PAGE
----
DONALD Trump negotiated his way to the White House. It wasn't a pretty sight. The fact that most people don't wish to use dishonest negotiating tactics doesn't mean they shouldn't understand them.
Many forms of communication are actually negotiations. Having a row with your partner, making a sales pitch, writing a resume are all forms of negotiating a better deal for yourself from the other party.
However, in today's Volatile, Uncertain, Complex and Ambiguous (VUCA) world, the bargaining rules have changed. We are now negotiating in the "Post-truth Era", which has seen a breakdown of trust on both sides.
"Alternative facts" may seem a joke but they are very real and extremely disruptive.
How do you negotiate in a scenario where the goalposts have not so much been moved as abolished? Do we need to abandon our negotiating standards to cope in this VUCA world?
Here are some negotiation situations you may find yourself struggling with:
Negotiating in a "David vs Goliath situation"
Innovation is the new sexy. Startups are today's must-have. Everyone wants to work where you can dress in T-shirts, choose your own time and learn from the top boss - even if you're just an intern.
When it comes to negotiating, startups and SMEs can be at a disadvantage.
They can beg for sponsors, of course, but that is short-term and unsatisfactory for the recipient. Negotiating with a Goliath if you are a David requires that you are clear about your advantages, not just your disadvantages, which are obvious.
Smaller companies are quicker on their feet when negotiating. They can more easily adapt to changing requirements of their bigger opponents. Their united front is genuine; the apparent unity of a bigger company always masks dissentions.
Small organisations can be nimble in finding others to buy their story. They can have better and faster access to the media and, if they have got their media relations in order, they will get positive support when the bigger, more ponderous company may get only reluctant compliance.
Giants take a position and stick rigidly to it. Modifying or changing it takes a lot of effort. If it is a major issue it may have to go all the way to the top. That can take a long time. SMEs and start-ups don't have to show such a consistent hand.
Four rules for negotiating with Goliath
First, be very clear what your "three-line whip" is - what you ideally want (very specifically), what you expect to get (realistically), what your walk-away point is (absolutely).
Second, know as much as you can about (a) the company's position on the subject about which you are negotiating; and (b) the person you have to deal with. Lawyers in a courtroom depend on their briefs. You depend on yours just as much.
Third, get yourself trained to read people. Most of those conducting negotiations think about what they are going to say, what they want and the outcomes they expect to achieve.
All that is already in your mind from the brief. The process of negotiating is about reading people minuteby-minute.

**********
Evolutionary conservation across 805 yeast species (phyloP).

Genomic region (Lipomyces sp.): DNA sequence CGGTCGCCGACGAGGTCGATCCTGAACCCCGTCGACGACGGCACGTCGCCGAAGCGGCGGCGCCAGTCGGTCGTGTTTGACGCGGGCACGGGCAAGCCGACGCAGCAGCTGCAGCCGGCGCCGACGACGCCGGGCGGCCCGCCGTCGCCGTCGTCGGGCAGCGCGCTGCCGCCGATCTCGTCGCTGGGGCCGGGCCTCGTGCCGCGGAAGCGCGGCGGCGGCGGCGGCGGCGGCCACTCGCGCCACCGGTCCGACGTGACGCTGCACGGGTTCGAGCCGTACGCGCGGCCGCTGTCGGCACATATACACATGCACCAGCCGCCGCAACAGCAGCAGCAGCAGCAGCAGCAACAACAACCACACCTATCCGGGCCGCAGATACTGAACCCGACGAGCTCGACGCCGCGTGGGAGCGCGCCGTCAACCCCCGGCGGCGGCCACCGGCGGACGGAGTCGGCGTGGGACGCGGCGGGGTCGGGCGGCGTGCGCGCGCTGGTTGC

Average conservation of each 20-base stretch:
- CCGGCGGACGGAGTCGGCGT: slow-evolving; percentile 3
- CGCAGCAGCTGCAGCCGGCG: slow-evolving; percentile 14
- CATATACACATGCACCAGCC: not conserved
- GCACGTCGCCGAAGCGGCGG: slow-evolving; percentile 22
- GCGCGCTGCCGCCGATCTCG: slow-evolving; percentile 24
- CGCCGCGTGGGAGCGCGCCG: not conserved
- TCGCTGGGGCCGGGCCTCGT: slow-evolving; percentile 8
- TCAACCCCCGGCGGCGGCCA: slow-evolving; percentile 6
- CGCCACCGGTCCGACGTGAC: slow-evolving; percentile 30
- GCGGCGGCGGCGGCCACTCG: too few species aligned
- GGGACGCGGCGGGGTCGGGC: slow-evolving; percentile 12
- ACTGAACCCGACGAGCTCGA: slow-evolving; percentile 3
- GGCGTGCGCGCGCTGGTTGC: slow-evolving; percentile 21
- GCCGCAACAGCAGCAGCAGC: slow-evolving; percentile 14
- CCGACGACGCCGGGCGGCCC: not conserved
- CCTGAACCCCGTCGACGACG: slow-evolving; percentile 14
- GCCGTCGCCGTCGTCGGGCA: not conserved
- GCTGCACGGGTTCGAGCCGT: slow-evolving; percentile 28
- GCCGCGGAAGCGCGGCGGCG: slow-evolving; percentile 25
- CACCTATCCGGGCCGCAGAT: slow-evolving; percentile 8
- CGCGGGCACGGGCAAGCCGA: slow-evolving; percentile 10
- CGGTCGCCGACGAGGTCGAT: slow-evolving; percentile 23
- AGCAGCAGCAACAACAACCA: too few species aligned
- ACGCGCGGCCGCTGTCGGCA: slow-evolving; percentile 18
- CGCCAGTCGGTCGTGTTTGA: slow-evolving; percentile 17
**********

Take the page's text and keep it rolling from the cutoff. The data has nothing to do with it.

Handling someone requires creative, imaginative interpretation of their position, their mood and their susceptibilities. You can learn to read people quickly.
Finally, stay focused but remain open-minded. You've got your "three-line whip". Play flexibly within that. Remember, you are light on your toes; they are dancing in clogs.
Dealing with a "Donald Trump"
When you have to negotiate with someone who is unreasonable and uncompromising, they may make outrageous demands.
Winding up the emotions of the other person is a well-established tactic. Don't fall for it. It is not a personal attack on your character - and even if it is, they only do it to win. You stay calm to win.
Do not simply stand up and walk away. That is defeat. Be politely, calmly unreasonable back. And if they walk away, don't fret.
The best business negotiations I have done all involved the other party walking away at some point. If they want what you have, they will come back. Patience is still your best negotiating tool.
Negotiating when you do not have all the facts
When "alternative facts" become the style of your opponents, do you resort to lies to deal with this type of negotiation? The answer is absolutely not.
A much under-used technique is to ask your opponents for the information you lack and then question their reply it if you think it may be wrong.
They are trying to confuse you with false information. You confuse them with blatant ignorance. Played well, this technique will lead them to question their own knowledge and to suspect that you know more than you do.
Survival of the species does not depend on our abandoning the rules of society, it requires us to outwit those who do. The challenge is "can we negotiate to win and keep our self-respect?"
Whether we can or not, we must.
- The writer is founder chair of Terrific Mentors International, a mentoring, coaching and training organisation.